Since certain majors require students to complete internships that they might not necessarily be passionate about, they may need to be more careful about the kinds of internships they accept.
A watchdog presence
Before 2010, there was no set standard for the compensation that interns received. Before the Department of Labor began enforcing regulations for internships, there wasn’t a standard for whether internships would be paid or unpaid.
Some internships weren’t paid if the student was receiving credit at a university, while other internships paid students for their work as a direct correlation to their value.
“People are [now] more informed. The big thing is free labor and also … the quality of the experience,” Buecher said.
There are some regulations in place to make sure students are protected from being extorted for cheap labor through the guise of an internship.
While the Fair Labor Standards Act and the U.S. Department of Labor have their own regulations in place, there are a couple ways students can better ensure their internships are legitimate, according to Buecher.
When deciding on internships, students should look at the job description, the organization’s website and how long the organization has been around. Students should also ask themselves what exactly they want out of the internship.
A classist system
Business administration senior Alex Chaconas worked as an unpaid intern for a small record label in Encinitas. There wasn’t any sort of legally binding contract, and he was expected to do a lot of grunt work.
“They were all pretty helpful, but they definitely made you do a lot of unsubstantial work; not very educational, running for coffee, taking out the trash, sending the mail, the kind of stereotypical intern responsibilities,” he said.
Chaconas noted that although unpaid internships provide compensation through other means such as educational opportunities, they are still discriminatory against college students who cannot afford to take an unpaid internship.
“If you’re an individual who has a family that doesn’t make a lot of income, and you have to move to a certain place over the summer or find housing or pay all these expenses to be able to work this internship, you also need a source of income to pay for all these things … if you’re working full time or part time at an unpaid internship, it’s pretty impossible to be self-sufficient,” he said. “You need some sort of aid or help, and that’s not going to come from the company.”
Chaconas’ advice for making the best out of an unpaid internship is to take advantage of the networking opportunities. Even though it may be inconvenient to not receive compensation, it is still a good idea to actively make connections with mentors who are willing to help you grow.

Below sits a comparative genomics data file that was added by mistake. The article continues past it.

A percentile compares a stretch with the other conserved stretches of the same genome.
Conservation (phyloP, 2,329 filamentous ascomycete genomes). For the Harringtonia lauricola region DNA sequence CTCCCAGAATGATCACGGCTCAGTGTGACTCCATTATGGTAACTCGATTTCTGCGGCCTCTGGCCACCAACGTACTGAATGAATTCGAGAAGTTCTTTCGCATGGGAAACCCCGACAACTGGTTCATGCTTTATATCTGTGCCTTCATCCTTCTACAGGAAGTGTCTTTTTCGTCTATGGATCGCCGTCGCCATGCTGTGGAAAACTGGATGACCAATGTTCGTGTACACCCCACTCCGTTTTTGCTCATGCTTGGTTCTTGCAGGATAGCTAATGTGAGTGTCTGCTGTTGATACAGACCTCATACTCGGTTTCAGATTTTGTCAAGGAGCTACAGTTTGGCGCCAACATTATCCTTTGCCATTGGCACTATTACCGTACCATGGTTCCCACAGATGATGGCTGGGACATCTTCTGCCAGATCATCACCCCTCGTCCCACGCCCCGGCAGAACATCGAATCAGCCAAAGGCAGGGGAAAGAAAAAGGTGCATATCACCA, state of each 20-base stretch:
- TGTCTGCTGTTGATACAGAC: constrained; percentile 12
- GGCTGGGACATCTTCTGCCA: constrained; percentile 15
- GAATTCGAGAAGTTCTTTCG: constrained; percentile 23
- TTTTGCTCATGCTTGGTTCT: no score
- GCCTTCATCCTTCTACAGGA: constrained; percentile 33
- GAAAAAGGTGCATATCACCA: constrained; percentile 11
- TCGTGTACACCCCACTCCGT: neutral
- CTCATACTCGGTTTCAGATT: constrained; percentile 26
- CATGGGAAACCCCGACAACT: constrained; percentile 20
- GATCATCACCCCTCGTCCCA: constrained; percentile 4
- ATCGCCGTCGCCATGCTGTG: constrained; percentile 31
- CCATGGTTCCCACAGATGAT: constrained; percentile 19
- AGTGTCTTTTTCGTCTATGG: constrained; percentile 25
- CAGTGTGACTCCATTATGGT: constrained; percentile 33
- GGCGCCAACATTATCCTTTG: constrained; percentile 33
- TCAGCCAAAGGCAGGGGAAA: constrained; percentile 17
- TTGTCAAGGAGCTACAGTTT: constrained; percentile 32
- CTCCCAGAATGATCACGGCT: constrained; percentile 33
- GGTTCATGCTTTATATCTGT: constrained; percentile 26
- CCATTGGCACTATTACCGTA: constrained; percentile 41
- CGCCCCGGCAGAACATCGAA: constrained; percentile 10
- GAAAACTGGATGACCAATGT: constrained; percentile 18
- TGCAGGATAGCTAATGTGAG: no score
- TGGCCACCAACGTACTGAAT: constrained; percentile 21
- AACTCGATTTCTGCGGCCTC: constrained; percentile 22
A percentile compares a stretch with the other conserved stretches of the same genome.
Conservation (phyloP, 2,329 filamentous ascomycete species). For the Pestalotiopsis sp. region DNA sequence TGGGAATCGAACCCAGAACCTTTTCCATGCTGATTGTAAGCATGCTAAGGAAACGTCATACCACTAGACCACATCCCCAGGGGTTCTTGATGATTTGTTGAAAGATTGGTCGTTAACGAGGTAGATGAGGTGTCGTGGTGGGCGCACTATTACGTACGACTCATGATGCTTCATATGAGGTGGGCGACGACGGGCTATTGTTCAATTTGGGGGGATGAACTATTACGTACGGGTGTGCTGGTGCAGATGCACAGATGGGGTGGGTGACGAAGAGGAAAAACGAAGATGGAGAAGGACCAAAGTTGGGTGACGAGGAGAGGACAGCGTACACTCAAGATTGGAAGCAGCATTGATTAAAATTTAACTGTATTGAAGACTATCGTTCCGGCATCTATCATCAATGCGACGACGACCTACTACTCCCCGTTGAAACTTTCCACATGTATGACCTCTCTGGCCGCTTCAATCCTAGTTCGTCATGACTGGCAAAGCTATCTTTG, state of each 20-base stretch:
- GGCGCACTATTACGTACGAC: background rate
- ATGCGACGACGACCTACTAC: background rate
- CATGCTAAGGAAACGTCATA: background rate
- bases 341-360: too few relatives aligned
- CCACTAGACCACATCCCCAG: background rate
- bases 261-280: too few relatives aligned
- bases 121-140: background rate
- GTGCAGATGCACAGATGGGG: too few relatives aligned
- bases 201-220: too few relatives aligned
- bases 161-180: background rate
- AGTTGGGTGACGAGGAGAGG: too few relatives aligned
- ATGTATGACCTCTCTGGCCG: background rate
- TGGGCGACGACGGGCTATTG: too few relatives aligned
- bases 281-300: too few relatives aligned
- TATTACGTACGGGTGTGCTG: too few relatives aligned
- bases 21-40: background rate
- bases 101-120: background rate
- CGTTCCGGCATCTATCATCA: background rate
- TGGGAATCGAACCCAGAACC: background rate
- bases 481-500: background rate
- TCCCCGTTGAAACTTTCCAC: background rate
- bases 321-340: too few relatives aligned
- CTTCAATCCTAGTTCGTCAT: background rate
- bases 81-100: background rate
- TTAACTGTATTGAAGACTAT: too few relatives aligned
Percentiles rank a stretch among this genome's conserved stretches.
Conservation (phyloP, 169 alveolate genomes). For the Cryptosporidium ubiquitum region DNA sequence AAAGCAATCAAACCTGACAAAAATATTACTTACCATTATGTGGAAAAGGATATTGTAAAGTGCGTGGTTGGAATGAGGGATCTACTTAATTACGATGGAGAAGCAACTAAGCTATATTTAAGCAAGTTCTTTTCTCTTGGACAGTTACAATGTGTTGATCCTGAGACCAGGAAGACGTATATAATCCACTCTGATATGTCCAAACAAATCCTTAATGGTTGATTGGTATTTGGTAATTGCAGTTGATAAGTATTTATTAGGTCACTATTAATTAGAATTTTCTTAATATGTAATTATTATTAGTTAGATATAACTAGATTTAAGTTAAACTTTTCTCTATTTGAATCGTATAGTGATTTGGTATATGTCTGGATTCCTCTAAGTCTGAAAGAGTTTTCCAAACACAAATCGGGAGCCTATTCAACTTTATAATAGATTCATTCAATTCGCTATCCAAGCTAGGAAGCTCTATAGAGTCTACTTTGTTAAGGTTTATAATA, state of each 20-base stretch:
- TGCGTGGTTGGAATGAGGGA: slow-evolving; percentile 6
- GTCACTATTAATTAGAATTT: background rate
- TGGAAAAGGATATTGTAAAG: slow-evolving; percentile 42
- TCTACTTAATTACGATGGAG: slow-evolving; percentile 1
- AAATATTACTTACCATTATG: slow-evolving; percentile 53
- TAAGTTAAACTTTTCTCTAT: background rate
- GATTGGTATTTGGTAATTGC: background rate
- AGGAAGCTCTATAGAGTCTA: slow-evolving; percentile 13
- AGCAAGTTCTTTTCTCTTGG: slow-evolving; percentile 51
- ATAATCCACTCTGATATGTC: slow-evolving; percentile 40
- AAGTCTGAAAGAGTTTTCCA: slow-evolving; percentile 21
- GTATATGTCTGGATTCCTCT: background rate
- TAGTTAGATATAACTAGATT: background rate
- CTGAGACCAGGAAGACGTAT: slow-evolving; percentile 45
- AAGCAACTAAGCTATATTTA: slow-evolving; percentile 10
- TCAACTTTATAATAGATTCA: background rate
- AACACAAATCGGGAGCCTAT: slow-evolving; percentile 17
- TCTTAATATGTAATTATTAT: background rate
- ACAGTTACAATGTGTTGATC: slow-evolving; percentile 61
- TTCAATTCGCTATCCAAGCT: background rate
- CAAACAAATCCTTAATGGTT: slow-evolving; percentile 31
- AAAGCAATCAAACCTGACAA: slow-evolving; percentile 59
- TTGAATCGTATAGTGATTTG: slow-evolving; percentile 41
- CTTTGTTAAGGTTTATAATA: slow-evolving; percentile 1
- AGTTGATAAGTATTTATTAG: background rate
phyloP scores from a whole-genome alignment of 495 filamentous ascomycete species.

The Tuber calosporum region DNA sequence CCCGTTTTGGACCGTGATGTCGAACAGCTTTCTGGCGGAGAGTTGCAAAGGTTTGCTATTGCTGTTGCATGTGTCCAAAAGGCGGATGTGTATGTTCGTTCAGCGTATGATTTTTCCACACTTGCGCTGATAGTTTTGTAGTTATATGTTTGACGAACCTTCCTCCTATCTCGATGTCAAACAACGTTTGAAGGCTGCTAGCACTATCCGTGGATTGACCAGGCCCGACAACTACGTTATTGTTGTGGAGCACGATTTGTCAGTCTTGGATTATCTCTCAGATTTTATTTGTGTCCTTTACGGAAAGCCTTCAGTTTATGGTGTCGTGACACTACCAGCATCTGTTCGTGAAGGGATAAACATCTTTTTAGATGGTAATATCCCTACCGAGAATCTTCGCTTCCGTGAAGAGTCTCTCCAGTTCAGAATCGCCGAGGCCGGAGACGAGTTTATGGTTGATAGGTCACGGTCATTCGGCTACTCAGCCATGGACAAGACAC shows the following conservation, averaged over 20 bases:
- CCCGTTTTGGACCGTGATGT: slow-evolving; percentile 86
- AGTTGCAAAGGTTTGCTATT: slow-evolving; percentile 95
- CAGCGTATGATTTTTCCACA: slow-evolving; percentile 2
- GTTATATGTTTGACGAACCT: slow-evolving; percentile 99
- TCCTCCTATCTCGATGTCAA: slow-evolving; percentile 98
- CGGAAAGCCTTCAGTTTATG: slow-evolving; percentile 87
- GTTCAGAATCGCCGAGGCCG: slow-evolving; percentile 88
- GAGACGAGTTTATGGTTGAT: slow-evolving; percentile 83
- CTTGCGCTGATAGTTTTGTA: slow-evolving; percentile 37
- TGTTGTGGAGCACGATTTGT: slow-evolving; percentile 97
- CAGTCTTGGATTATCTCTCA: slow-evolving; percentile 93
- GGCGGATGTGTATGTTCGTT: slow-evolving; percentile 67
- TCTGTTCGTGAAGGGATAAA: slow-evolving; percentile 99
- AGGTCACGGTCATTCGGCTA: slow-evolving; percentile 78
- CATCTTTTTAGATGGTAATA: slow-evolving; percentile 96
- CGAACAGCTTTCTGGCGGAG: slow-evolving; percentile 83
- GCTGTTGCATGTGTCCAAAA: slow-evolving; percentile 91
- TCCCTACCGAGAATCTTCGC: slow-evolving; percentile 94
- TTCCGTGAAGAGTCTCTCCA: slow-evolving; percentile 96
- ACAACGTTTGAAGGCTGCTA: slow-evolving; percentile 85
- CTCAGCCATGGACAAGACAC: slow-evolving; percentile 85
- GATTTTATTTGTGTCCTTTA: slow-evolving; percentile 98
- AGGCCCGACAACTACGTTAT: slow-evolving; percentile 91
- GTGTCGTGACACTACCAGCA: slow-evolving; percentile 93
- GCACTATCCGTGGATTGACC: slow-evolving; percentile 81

“If you leave a good impression, people will see that and people will latch onto you and give you a rod to the career path that you want to choose or dive into,” he said.
A more positive experience
On the other hand, some students have had unpaid internships that don’t consist of meaningless tasks. Business administration senior Sonia Solovoka worked as an unpaid intern at Foresters Financial in the Bay Area. While Fridays were mandatory work days, interns could volunteer for time slots to work in the office during the week.
The relaxed nature of the internship program meant less pressure on Solovoka and more opportunities for her to take the internship at her pace.
“I really dove into it to see what life was like in the office,” she said. “We weren’t isolated as the interns and that’s the area where we sat. We were incorporated into the company and treated as one of them.”
Despite not compensating interns with wages, Forester Financial was generous to its interns in other ways. In addition to taking the interns out to dinner and inviting them to company functions, Solovoka was awarded a $50 gift card for volunteering to come into the office the most number of times out of all the other interns. For educational purposes, Solovoka still believes in the merit of unpaid internships.
“I think there’s a lot of stigma behind not being paid for your work and that experience being lesser than a paid internship [whether that’s] in the eyes of employers or your parents,” Solovoka said. “That doesn’t mean anything because I still got so much hands-on experience, I learned a lot.”
Solovoka advised students to make the most out of the internship experience by doing extensive research to get a sense of what the internship will be like and understand what sort of expectations will be set.
“Ask a lot of questions on the structure of what you will be doing, making sure its concrete things and not some pretty words to say paperwork,” she said. “Make sure they’re not hiding behind their ad on Craigslist or MustangJobs.”